Sato does not regret risky move at Indy
Japanese driver Takuma Sato has no regrets about taking his last-lap shot at Indianapolis 500 glory -- and blowing it.
|Sato practicing in Detroit Friday|
Sato sensationally dived down the inside of leader Dario Franchitti on the first corner of the very last lap of an already exciting Indy 500 last Sunday, only to lose control and crash.
Some described the famously feisty former Formula One pilot's move as rash -- or worse -- and others labeled it heroic, applauding him for laying it on the line with so much at stake.
His lurid exit enabled Franchitti to cruise to his third Indy 500 crown, completing the final three-quarters of the lap under a caution brought out by Sato's crippled car against the wall.
Five days later at the next stop on the IZOD IndyCar Series tour, the Chevrolet Detroit Belle Isle Grand Prix, Sato was adamant he didn't regret his ill-fated lunge.
"Not at all, because I was going for the win and I (had) a chance," he said Friday at the Belle Isle street track in his first public appearance since the Indy 500. "The move was made before he (Franchitti) actually turned in (to Turn 1).
"If I have the same chance again, I do the same, but obviously having had experience on that one, perhaps I would do slightly different. But it was very close, anyway."
While many observers felt Sato should have waited until the second last turn of the last lap, drafting past Franchitti down the back straightaway of the 2.5-mile Indianapolis Motor Speedway, Sato maintained that his only chance was going into the first turn.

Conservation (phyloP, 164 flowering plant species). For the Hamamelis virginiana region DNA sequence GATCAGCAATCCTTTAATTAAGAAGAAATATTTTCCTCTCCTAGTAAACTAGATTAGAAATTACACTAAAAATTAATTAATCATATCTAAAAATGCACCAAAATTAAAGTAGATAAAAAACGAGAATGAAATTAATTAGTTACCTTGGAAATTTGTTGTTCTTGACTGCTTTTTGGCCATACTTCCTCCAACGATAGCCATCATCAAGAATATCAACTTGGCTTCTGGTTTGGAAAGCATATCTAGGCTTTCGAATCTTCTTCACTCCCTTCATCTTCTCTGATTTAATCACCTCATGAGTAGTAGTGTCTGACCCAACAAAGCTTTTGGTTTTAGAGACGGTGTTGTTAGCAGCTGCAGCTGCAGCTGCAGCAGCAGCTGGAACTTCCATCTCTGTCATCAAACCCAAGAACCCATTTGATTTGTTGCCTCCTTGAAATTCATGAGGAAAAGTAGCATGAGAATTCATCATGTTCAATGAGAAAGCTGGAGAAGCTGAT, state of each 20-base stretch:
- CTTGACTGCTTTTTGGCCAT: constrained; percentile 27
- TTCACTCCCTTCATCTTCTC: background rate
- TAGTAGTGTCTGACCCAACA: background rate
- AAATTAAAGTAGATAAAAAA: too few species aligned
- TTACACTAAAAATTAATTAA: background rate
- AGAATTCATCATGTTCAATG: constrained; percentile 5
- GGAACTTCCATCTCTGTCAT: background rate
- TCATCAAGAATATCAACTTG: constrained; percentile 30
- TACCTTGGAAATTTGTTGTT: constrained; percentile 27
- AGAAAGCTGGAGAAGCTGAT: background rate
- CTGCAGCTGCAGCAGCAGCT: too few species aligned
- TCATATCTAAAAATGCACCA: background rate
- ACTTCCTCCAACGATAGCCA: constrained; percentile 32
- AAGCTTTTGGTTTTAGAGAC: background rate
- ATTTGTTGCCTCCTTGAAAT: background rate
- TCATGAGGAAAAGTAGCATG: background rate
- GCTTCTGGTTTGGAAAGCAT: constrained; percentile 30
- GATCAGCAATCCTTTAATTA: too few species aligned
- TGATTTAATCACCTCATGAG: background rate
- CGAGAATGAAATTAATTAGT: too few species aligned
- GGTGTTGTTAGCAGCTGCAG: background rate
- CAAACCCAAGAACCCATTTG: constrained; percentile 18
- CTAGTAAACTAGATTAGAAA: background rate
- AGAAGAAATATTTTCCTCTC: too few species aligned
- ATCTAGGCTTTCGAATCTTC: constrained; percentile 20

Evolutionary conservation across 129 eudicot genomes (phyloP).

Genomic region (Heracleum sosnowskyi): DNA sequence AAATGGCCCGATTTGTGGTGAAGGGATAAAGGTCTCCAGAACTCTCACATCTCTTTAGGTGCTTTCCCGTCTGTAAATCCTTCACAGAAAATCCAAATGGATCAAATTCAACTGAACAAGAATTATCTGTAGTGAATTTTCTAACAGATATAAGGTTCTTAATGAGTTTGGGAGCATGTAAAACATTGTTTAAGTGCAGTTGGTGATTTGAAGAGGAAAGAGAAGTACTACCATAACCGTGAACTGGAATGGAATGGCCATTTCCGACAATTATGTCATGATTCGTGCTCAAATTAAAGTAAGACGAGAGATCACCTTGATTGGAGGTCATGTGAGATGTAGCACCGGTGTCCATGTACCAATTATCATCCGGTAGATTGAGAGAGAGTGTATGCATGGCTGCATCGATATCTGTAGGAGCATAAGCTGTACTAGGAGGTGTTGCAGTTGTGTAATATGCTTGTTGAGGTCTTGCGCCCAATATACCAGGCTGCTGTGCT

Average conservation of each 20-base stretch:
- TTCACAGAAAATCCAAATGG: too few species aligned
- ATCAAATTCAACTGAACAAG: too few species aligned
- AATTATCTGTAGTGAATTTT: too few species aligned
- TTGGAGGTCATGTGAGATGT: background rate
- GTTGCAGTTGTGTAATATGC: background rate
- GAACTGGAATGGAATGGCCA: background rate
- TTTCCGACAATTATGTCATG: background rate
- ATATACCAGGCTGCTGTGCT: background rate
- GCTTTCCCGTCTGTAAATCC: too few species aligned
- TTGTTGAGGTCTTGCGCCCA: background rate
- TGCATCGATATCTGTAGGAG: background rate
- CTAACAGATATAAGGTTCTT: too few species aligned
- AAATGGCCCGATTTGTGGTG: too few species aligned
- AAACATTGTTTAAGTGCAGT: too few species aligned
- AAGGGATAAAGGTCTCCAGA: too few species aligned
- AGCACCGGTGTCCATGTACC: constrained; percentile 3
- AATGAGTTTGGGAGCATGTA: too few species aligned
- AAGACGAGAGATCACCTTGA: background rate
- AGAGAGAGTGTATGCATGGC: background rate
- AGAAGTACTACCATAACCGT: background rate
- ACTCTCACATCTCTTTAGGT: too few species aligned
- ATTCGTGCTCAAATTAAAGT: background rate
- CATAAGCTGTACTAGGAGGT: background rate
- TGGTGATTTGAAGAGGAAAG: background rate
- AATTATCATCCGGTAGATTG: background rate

"I tried to overtake the Ganassi cars (at Turn 3) in an earlier part of the race -- it was impossible. I tried a couple of attempts and I knew it could not be done, so it had to be done in Turn 1, I knew it.
"At that time, I had no choice. The moment I dove under him, I thought it was job done. But instantly he decided to come back in (move down on him slightly), so I had to react instantly. So I was forced to go very low."
Sato's instinctive evasive action caused his Rahal Letterman Lanigan Racing Honda to snap sideways, sending him across the track -- clipping the rear of Franchitti's machine on the way through -- and into the wall.
"It was just one of those unfortunate incidents that didn't come out as we wished," he said, showing remarkable composure in the wake of the victory-costing incident.
"I know Dario knew I was coming and I knew I was going to. It was just instantly. We're talking about a 225-m.p.h. turn-in, talking about a couple of inches' difference. Unfortunately, I was below the white line (that marks the inner apron of the track).
"I wanted to make sure not to contact him, so that was all my focus. It's just one of those unfortunate things."
Sato, who struggled to 22nd quickest in practice Friday for Sunday's Detroit GP, said his doomed overtaking move wasn't a silly gamble.
"It wasn't like throwing the (dice at) roulette," he said. "We weren't like that. It was a calculated move." Detroit Free Press